Just Five Things: Best book marketing blogs

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number-5Just Five Things, a list of simple actions that can enhance your publishing career. One tip for each day of the week related to every aspect of publishing from time management to marketing to writing.

1.  BookMarketingBuzzBlog / Brian Feinblum

2.  The Creative Penn / Joanna Penn

3.  Savvy Book Marketer / Dana Lynn Smith

4.  Author Marketing Experts / Penny Sansevieri

5.  SMART Marketing for Authors / Chris Syme

See you next week for another list of Just Five Things.

If you have a tip to share or need help with a challenge, email me at myauthorconcierge@gmail.com.

Just Five Things: How to avoid writer burnout

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5Just Five Things, a list of simple actions that can enhance your publishing career. One tip for each day of the week related to every aspect of publishing from time management to marketing to writing.

1.  Familiarize yourself with the signs and  symptoms so you can take action as soon as you recognize you’re headed toward writer burnout.

2.  Take care of your physical health. Eat nutritious meals, avoid junk food, stay hydrated, manage stress, get up and move. Visit Writing and Wellness for articles on becoming a healthy writer.

3.  Step away from the desk. Writer are notorious for working 10, 12, 16 or more hours a day, but workaholic habits actually impair productivity and affect not only your mental and physical health, but relationships too. Each writer’s definition of work/life balance will differ, but the important thing is to set boundaries and make time for hobbies, friendships, recreation and other obligations.

4.  When planning your production schedule, allot more time than you estimate needing. It is not uncommon for projects to take longer than anticipated. “Padding” your timeline can reduce stress, allow for better quality output and even give you a chance to take advantage of unexpected opportunities.

5.  Be selective in how you spend your time, money, energy, creativity and other personal resources. If projects, conferences, relationships, etc. don’t contribute to your life or career in a relevant and positive manner, now may not be the time for them.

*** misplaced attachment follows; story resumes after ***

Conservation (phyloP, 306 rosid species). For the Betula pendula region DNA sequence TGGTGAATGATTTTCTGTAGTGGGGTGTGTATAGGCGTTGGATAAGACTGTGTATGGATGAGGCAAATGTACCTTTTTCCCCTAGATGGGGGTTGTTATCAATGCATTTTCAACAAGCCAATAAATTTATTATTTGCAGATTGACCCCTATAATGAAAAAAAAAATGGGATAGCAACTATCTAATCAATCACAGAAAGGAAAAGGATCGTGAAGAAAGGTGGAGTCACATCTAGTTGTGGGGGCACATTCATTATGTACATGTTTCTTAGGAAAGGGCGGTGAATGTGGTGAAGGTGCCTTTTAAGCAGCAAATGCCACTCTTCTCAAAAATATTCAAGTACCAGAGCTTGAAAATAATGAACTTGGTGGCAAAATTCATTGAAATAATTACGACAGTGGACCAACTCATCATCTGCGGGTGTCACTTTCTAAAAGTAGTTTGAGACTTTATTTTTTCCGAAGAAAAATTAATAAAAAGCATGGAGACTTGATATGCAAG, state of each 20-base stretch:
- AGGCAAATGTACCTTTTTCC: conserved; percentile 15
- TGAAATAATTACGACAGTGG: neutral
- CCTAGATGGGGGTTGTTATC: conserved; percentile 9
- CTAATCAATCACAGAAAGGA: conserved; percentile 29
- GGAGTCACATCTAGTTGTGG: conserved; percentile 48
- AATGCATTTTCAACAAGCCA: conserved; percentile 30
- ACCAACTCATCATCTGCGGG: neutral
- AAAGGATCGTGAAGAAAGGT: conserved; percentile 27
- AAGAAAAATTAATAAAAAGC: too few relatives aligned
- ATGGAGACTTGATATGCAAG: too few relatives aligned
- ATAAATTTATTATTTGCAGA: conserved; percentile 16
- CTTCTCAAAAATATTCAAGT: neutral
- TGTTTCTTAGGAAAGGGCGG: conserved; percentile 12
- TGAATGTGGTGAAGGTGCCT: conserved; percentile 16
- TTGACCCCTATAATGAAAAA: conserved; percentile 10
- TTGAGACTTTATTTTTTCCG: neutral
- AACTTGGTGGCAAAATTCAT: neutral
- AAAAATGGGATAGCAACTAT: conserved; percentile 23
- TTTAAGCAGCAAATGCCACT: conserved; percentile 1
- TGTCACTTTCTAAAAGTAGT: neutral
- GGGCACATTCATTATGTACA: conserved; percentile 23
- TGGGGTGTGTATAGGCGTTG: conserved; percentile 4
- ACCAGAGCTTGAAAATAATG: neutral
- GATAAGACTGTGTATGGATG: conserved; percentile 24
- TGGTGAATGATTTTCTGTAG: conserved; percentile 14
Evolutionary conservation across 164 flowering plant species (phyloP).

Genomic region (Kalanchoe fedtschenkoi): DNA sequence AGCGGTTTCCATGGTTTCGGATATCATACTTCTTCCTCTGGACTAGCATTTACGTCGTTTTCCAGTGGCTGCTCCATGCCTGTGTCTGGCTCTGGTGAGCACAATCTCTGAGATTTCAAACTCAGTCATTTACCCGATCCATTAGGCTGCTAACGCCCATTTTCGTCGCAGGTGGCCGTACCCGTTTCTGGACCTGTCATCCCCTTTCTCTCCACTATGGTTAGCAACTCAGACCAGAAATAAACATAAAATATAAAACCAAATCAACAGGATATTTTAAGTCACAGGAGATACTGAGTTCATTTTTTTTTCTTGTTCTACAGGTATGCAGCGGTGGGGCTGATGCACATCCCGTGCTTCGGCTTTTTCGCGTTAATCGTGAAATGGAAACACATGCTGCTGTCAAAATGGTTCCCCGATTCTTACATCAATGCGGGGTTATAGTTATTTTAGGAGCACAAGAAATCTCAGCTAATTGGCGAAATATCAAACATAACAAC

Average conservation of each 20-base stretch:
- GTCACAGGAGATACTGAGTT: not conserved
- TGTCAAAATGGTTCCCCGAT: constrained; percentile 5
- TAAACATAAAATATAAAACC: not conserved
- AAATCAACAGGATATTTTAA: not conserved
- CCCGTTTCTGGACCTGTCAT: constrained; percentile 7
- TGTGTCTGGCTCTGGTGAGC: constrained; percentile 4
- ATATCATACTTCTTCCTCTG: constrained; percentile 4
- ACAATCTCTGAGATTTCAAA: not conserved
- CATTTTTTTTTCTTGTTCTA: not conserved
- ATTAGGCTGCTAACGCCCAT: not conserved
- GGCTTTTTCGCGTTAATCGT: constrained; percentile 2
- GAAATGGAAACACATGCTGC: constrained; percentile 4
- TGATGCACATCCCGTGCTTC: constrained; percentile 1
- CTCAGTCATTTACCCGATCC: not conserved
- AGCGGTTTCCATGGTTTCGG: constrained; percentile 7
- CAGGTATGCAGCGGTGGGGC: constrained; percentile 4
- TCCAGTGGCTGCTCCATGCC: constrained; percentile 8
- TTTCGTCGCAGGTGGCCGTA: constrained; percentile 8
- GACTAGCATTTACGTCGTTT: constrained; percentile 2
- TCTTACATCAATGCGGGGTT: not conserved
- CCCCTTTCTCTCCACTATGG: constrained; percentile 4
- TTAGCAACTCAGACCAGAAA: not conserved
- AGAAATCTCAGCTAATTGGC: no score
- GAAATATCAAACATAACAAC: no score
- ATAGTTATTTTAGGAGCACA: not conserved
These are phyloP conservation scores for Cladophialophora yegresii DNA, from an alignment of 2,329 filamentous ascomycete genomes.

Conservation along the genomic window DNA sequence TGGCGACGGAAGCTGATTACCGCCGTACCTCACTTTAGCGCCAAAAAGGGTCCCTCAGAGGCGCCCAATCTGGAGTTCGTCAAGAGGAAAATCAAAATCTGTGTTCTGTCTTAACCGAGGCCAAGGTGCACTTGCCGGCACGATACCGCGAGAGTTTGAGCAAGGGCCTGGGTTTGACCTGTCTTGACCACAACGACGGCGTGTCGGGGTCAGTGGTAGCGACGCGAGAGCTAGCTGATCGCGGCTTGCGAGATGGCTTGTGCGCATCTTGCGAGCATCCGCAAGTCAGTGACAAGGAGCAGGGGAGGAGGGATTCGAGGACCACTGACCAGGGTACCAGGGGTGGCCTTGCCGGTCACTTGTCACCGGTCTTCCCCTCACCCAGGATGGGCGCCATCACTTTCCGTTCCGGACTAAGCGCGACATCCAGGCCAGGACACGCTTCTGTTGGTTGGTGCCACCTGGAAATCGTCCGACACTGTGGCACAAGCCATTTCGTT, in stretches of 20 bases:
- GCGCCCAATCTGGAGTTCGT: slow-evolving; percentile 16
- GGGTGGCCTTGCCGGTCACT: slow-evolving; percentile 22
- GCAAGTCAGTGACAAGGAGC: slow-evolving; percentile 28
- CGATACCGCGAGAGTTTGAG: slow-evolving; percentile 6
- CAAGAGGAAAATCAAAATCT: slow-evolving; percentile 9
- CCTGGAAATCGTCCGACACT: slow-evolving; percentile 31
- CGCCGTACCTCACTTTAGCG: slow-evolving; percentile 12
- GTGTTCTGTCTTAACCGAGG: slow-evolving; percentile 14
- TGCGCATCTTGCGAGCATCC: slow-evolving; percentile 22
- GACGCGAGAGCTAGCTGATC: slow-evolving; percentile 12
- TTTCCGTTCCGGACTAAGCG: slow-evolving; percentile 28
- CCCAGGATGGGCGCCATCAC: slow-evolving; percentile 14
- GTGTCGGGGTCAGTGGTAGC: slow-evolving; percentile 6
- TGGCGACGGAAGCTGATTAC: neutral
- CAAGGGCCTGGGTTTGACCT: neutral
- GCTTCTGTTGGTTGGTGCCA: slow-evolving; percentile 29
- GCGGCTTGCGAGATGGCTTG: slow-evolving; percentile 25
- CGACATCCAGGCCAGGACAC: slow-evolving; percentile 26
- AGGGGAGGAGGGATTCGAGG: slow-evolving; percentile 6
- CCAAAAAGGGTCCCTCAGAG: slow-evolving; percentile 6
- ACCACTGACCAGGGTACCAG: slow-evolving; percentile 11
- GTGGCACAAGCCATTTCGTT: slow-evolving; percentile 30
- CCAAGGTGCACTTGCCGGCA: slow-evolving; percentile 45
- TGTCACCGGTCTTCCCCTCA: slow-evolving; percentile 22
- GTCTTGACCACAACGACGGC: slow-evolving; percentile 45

See you next week for another list of Just Five Things.

If you have a tip to share or need help with a challenge, email me at myauthorconcierge@gmail.com.

Just Five Things: Nurture your creativity

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5Just Five Things, a list of simple actions that can enhance your publishing career. One tip for each day of the week related to every aspect of publishing from time management to marketing to writing.

1.  Before making any decision, spend 3-5 minutes brainstorming.

2.  Infuse your physical environment with creative elements – music, photos, inspirational sayings, toys, candles, colored pens, etc.

3.  Tap into collective brainpower for new ideas – exchange ideas with a critique group or writing partner.

4.  Observe your surroundings and pay close attention to what you see and hear. These observations can provide inspiration for new ideas.

5.  Change things up. If you normally work on a laptop at home, write longhand at a coffee shop. If you usually plot your story, try free writing or pantsing. If you write linearly, start by writing the ending first.

See you next week for another list of Just Five Things.

If you have a tip to share or need help with a challenge, email me at myauthorconcierge@gmail.com.

Just Five Things: Storytelling with photographs

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imagesJust Five Things, a list of simple actions that can enhance your publishing career. One tip for each day of the week related to every aspect of publishing from time management to marketing to writing.

1. Look for images that reflect a mood or emotion.

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Contemporary romance author Chris Keniston (R) at a costume-party reader event.

2. Compose photographs with contrasting, surprising or unexpected elements.

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A romance author in a military hangar? Heather Ashby makes it work.

3. Focus on unusual details or perspectives.

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This reluctant reader was still willing to promo Jacki Delecki, one of her favorite romantic suspense authors.

4. Aim for spontaneous vs. staged.

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Cover model Vikkas Bhardwaj sends a personal message to a fan.

5. Develop photographic themes related to your branding.

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Historical romance author Madeline Martin often pairs wine and romance on her social media.

See you next week for another list of Just Five Things.

If you have a tip to share or need help with a challenge, email me at myauthorconcierge@gmail.com.